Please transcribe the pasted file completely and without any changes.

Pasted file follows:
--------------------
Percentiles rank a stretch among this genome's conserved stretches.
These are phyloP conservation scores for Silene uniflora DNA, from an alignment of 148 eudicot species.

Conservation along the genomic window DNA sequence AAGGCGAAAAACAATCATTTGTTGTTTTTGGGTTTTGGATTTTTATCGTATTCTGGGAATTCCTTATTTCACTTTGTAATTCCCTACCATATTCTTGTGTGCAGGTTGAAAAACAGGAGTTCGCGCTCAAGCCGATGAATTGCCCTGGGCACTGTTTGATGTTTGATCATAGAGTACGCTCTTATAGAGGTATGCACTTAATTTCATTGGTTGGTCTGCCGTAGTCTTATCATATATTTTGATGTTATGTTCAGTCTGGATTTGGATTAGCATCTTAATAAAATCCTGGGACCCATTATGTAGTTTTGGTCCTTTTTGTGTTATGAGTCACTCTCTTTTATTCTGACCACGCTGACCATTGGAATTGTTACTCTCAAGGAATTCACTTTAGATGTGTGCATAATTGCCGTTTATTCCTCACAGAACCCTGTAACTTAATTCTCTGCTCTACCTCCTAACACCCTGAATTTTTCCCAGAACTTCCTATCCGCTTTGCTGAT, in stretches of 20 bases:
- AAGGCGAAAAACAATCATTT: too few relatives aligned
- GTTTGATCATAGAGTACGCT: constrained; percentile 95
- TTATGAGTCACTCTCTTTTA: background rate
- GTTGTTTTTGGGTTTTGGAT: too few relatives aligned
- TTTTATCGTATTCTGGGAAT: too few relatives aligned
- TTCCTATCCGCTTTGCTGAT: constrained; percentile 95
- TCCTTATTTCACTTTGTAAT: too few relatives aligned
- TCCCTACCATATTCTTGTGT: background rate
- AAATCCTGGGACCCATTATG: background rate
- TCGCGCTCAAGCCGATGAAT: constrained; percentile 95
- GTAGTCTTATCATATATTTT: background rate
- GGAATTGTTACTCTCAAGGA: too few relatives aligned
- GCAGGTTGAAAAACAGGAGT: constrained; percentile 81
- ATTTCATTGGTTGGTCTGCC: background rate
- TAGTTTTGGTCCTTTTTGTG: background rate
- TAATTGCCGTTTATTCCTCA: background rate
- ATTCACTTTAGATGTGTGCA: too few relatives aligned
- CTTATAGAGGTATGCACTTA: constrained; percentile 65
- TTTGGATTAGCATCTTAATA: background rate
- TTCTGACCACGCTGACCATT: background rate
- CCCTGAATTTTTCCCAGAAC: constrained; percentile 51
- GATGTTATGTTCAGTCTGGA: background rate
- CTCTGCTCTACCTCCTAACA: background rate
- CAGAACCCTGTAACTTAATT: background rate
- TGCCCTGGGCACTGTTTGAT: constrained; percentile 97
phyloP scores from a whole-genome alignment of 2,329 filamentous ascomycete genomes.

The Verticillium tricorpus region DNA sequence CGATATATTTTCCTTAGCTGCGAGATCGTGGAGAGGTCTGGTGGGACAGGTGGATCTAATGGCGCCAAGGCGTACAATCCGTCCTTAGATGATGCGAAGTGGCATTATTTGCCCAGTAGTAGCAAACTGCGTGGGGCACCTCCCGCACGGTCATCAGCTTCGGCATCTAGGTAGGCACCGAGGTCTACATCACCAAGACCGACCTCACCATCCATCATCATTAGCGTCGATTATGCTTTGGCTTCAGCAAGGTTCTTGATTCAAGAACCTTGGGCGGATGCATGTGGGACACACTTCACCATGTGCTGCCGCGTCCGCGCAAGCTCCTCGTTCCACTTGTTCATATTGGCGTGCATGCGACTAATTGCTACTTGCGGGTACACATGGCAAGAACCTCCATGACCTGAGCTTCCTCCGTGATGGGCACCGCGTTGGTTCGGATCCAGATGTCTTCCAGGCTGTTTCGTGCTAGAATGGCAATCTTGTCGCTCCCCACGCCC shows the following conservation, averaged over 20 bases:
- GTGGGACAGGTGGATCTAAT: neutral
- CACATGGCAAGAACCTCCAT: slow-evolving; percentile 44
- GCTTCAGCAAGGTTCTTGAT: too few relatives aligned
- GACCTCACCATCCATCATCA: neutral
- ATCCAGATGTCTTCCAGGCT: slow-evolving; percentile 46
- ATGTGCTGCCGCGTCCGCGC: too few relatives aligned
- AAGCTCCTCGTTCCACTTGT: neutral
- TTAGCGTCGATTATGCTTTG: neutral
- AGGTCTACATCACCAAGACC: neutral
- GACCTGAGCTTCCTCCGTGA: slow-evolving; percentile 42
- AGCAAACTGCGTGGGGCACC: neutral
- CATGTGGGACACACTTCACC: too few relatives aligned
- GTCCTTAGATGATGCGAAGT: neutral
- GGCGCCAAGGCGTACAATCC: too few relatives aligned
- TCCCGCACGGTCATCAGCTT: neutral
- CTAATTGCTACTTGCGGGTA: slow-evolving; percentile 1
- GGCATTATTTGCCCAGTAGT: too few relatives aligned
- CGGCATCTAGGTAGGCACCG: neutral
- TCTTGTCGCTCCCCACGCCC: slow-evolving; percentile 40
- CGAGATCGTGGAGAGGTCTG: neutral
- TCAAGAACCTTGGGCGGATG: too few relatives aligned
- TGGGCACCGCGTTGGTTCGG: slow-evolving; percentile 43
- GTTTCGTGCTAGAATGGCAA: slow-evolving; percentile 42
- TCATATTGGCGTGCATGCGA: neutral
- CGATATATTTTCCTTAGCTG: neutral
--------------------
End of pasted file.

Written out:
Percentiles rank a stretch among this genome's conserved stretches.
These are phyloP conservation scores for Silene uniflora DNA, from an alignment of 148 eudicot species.

Conservation along the genomic window DNA sequence AAGGCGAAAAACAATCATTTGTTGTTTTTGGGTTTTGGATTTTTATCGTATTCTGGGAATTCCTTATTTCACTTTGTAATTCCCTACCATATTCTTGTGTGCAGGTTGAAAAACAGGAGTTCGCGCTCAAGCCGATGAATTGCCCTGGGCACTGTTTGATGTTTGATCATAGAGTACGCTCTTATAGAGGTATGCACTTAATTTCATTGGTTGGTCTGCCGTAGTCTTATCATATATTTTGATGTTATGTTCAGTCTGGATTTGGATTAGCATCTTAATAAAATCCTGGGACCCATTATGTAGTTTTGGTCCTTTTTGTGTTATGAGTCACTCTCTTTTATTCTGACCACGCTGACCATTGGAATTGTTACTCTCAAGGAATTCACTTTAGATGTGTGCATAATTGCCGTTTATTCCTCACAGAACCCTGTAACTTAATTCTCTGCTCTACCTCCTAACACCCTGAATTTTTCCCAGAACTTCCTATCCGCTTTGCTGAT, in stretches of 20 bases:
- AAGGCGAAAAACAATCATTT: too few relatives aligned
- GTTTGATCATAGAGTACGCT: constrained; percentile 95
- TTATGAGTCACTCTCTTTTA: background rate
- GTTGTTTTTGGGTTTTGGAT: too few relatives aligned
- TTTTATCGTATTCTGGGAAT: too few relatives aligned
- TTCCTATCCGCTTTGCTGAT: constrained; percentile 95
- TCCTTATTTCACTTTGTAAT: too few relatives aligned
- TCCCTACCATATTCTTGTGT: background rate
- AAATCCTGGGACCCATTATG: background rate
- TCGCGCTCAAGCCGATGAAT: constrained; percentile 95
- GTAGTCTTATCATATATTTT: background rate
- GGAATTGTTACTCTCAAGGA: too few relatives aligned
- GCAGGTTGAAAAACAGGAGT: constrained; percentile 81
- ATTTCATTGGTTGGTCTGCC: background rate
- TAGTTTTGGTCCTTTTTGTG: background rate
- TAATTGCCGTTTATTCCTCA: background rate
- ATTCACTTTAGATGTGTGCA: too few relatives aligned
- CTTATAGAGGTATGCACTTA: constrained; percentile 65
- TTTGGATTAGCATCTTAATA: background rate
- TTCTGACCACGCTGACCATT: background rate
- CCCTGAATTTTTCCCAGAAC: constrained; percentile 51
- GATGTTATGTTCAGTCTGGA: background rate
- CTCTGCTCTACCTCCTAACA: background rate
- CAGAACCCTGTAACTTAATT: background rate
- TGCCCTGGGCACTGTTTGAT: constrained; percentile 97
phyloP scores from a whole-genome alignment of 2,329 filamentous ascomycete genomes.

The Verticillium tricorpus region DNA sequence CGATATATTTTCCTTAGCTGCGAGATCGTGGAGAGGTCTGGTGGGACAGGTGGATCTAATGGCGCCAAGGCGTACAATCCGTCCTTAGATGATGCGAAGTGGCATTATTTGCCCAGTAGTAGCAAACTGCGTGGGGCACCTCCCGCACGGTCATCAGCTTCGGCATCTAGGTAGGCACCGAGGTCTACATCACCAAGACCGACCTCACCATCCATCATCATTAGCGTCGATTATGCTTTGGCTTCAGCAAGGTTCTTGATTCAAGAACCTTGGGCGGATGCATGTGGGACACACTTCACCATGTGCTGCCGCGTCCGCGCAAGCTCCTCGTTCCACTTGTTCATATTGGCGTGCATGCGACTAATTGCTACTTGCGGGTACACATGGCAAGAACCTCCATGACCTGAGCTTCCTCCGTGATGGGCACCGCGTTGGTTCGGATCCAGATGTCTTCCAGGCTGTTTCGTGCTAGAATGGCAATCTTGTCGCTCCCCACGCCC shows the following conservation, averaged over 20 bases:
- GTGGGACAGGTGGATCTAAT: neutral
- CACATGGCAAGAACCTCCAT: slow-evolving; percentile 44
- GCTTCAGCAAGGTTCTTGAT: too few relatives aligned
- GACCTCACCATCCATCATCA: neutral
- ATCCAGATGTCTTCCAGGCT: slow-evolving; percentile 46
- ATGTGCTGCCGCGTCCGCGC: too few relatives aligned
- AAGCTCCTCGTTCCACTTGT: neutral
- TTAGCGTCGATTATGCTTTG: neutral
- AGGTCTACATCACCAAGACC: neutral
- GACCTGAGCTTCCTCCGTGA: slow-evolving; percentile 42
- AGCAAACTGCGTGGGGCACC: neutral
- CATGTGGGACACACTTCACC: too few relatives aligned
- GTCCTTAGATGATGCGAAGT: neutral
- GGCGCCAAGGCGTACAATCC: too few relatives aligned
- TCCCGCACGGTCATCAGCTT: neutral
- CTAATTGCTACTTGCGGGTA: slow-evolving; percentile 1
- GGCATTATTTGCCCAGTAGT: too few relatives aligned
- CGGCATCTAGGTAGGCACCG: neutral
- TCTTGTCGCTCCCCACGCCC: slow-evolving; percentile 40
- CGAGATCGTGGAGAGGTCTG: neutral
- TCAAGAACCTTGGGCGGATG: too few relatives aligned
- TGGGCACCGCGTTGGTTCGG: slow-evolving; percentile 43
- GTTTCGTGCTAGAATGGCAA: slow-evolving; percentile 42
- TCATATTGGCGTGCATGCGA: neutral
- CGATATATTTTCCTTAGCTG: neutral